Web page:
The chemical name for salt is sodium chloride, so salt is partly sodium. Salt and other forms of sodium are found in many foods. Most Americans eat too much salt and sodium, and for many, that means higher blood pressure. Eating less salt and sodium in your diet can help lower your high blood pressure. Many snack foods, soups, lunchmeats, and other foods have a lot of sodium in them. Look at food labels to find products that are lower in sodium.

How do I know if I'm overweight?

Body mass index (BMI) is an easy way to find out if you are overweight or obese. BMI is calculated by relating how much you weigh to how tall you are. It gives an approximation of total body fat. As BMI goes up, so does your chance of getting high blood pressure, heart disease, and other diseases related to being overweight. Overweight is defined as a BMI of 25 to 29.9; obesity is defined as a BMI equal to or more than 30.

Summary

  • You have high blood pressure if your top (systolic) blood pressure number is usually 140 or higher, OR your bottom (diastolic) number is usually 90 or higher. Both numbers are important.
  • Exception: If you have diabetes or chronic kidney disease, you have high blood pressure if your top number is usually 130 or higher, OR your bottom number is usually 80 or higher.
  • High blood pressure usually has no signs or symptoms.
  • Uncontrolled high blood pressure is dangerous and can lead to stroke, heart failure, heart attack, kidney failure, and blindness.
  • Blacks are more likely to have high blood pressure than whites.
  • Over half of adults age 60 and over have high blood pressure.
  • The most common form of high blood pressure in older adults is when only the (systolic) blood pressure number is usually 140 or higher. (You have high blood pressure when one or both numbers are high.)
  • Having your blood pressure checked is quick and easy.
  • It is important to keep track of your blood pressure and keep it under control.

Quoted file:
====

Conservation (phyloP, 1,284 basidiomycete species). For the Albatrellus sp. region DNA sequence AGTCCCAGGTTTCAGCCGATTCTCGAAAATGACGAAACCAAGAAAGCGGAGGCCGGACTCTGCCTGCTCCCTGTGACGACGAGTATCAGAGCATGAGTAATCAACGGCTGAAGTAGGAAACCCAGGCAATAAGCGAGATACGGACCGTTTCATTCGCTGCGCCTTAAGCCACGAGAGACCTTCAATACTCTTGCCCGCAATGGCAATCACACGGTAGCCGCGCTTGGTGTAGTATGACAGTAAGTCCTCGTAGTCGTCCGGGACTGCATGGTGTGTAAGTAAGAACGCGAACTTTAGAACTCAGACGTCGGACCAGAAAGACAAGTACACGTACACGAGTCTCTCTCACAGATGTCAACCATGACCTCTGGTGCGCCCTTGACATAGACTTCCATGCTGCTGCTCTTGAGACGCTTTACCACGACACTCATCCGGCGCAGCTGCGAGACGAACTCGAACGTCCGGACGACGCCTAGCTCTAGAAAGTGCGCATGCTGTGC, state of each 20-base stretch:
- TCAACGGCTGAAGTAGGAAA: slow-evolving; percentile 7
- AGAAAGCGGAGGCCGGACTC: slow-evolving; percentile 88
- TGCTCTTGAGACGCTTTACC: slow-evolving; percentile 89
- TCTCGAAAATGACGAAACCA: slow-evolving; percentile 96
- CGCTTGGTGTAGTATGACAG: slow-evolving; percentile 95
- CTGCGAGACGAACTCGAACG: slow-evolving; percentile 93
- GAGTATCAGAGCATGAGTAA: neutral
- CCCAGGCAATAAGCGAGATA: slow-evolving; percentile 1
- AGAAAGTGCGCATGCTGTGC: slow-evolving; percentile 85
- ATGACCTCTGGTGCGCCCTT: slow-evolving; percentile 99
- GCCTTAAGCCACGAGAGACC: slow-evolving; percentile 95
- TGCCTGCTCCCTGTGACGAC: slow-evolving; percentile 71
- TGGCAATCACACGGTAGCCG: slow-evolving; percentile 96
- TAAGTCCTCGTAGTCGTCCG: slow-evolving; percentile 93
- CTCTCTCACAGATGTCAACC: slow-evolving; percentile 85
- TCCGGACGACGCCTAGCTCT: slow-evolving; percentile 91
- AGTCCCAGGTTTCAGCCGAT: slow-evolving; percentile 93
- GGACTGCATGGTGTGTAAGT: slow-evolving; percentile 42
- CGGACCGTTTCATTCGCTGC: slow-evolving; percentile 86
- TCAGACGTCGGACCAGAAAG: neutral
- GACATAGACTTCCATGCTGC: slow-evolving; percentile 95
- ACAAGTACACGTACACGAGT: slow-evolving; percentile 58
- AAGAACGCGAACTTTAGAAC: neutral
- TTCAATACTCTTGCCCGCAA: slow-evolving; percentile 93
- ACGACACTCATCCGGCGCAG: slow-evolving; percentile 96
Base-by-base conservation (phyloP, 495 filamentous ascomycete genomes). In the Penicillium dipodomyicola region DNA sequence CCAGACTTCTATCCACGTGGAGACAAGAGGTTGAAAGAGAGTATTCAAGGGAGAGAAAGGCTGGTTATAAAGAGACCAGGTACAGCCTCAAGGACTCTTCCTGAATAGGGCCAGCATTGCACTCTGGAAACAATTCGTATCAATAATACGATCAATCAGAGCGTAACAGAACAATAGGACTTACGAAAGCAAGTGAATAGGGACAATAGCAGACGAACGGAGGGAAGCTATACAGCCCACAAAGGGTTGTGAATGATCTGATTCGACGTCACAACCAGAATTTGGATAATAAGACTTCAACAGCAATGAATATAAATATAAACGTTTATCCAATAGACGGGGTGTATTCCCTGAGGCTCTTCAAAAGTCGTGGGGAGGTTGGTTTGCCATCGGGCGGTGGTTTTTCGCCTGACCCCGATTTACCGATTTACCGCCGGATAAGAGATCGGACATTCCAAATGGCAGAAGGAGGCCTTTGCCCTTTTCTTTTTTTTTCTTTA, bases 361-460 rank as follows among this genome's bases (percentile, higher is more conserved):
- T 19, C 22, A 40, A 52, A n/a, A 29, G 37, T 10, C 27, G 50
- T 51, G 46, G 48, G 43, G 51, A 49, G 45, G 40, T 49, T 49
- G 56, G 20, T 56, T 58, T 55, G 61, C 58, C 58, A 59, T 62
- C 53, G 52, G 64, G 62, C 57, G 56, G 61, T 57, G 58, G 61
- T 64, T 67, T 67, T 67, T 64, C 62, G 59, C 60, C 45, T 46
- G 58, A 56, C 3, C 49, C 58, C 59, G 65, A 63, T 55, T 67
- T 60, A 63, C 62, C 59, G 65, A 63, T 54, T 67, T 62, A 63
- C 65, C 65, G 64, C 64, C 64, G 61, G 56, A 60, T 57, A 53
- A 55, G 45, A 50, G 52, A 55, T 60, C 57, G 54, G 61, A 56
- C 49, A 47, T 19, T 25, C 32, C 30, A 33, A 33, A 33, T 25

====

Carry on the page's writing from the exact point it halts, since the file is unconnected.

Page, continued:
• You can help prevent high blood pressure by choosing a healthy way of life.
  • You can control your high blood pressure through healthy habits and taking medicines, if needed.

About High Blood Pressure

  • High blood pressure is a blood pressure reading of 140/90 mmHg or higher. Both num-bers are important.
  • Nearly one in three American adults has high blood pressure. Once high blood pressure develops, it usually lasts a lifetime.
  • High blood pressure is called "the silent killer" because it usually has no symptoms. Some people may not find out they have it until they have trouble with their heart, brain, or kidneys.
  • The good news is that it can be treated and controlled.

This behavior change guide is designed to help you better understand the medical di-agnosis of high blood pressure and how you can keep it in check. More importantly, information is provided to help you prevent this silent killer altogether

High Blood Pressure: A Guide To Understanding Blood Pressure

The information in this brochure was drawn from the National Heart, Lung, and Blood Institute. The information is in the public domain and may be used and reprinted without permission. For more information please refer to www.nhlbi.nih.gov. The information was updated in August 2004 and accessed in January 2005. This information is not intended to replace the advice of your healthcare provider. If you have any questions about managing your own health and/or seeking medical care, please contact a medical professional.

Wellness Councils of America
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Phone: (402) 827-3590 Fax: (402) 827-3594
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2005 Wellness Councils of America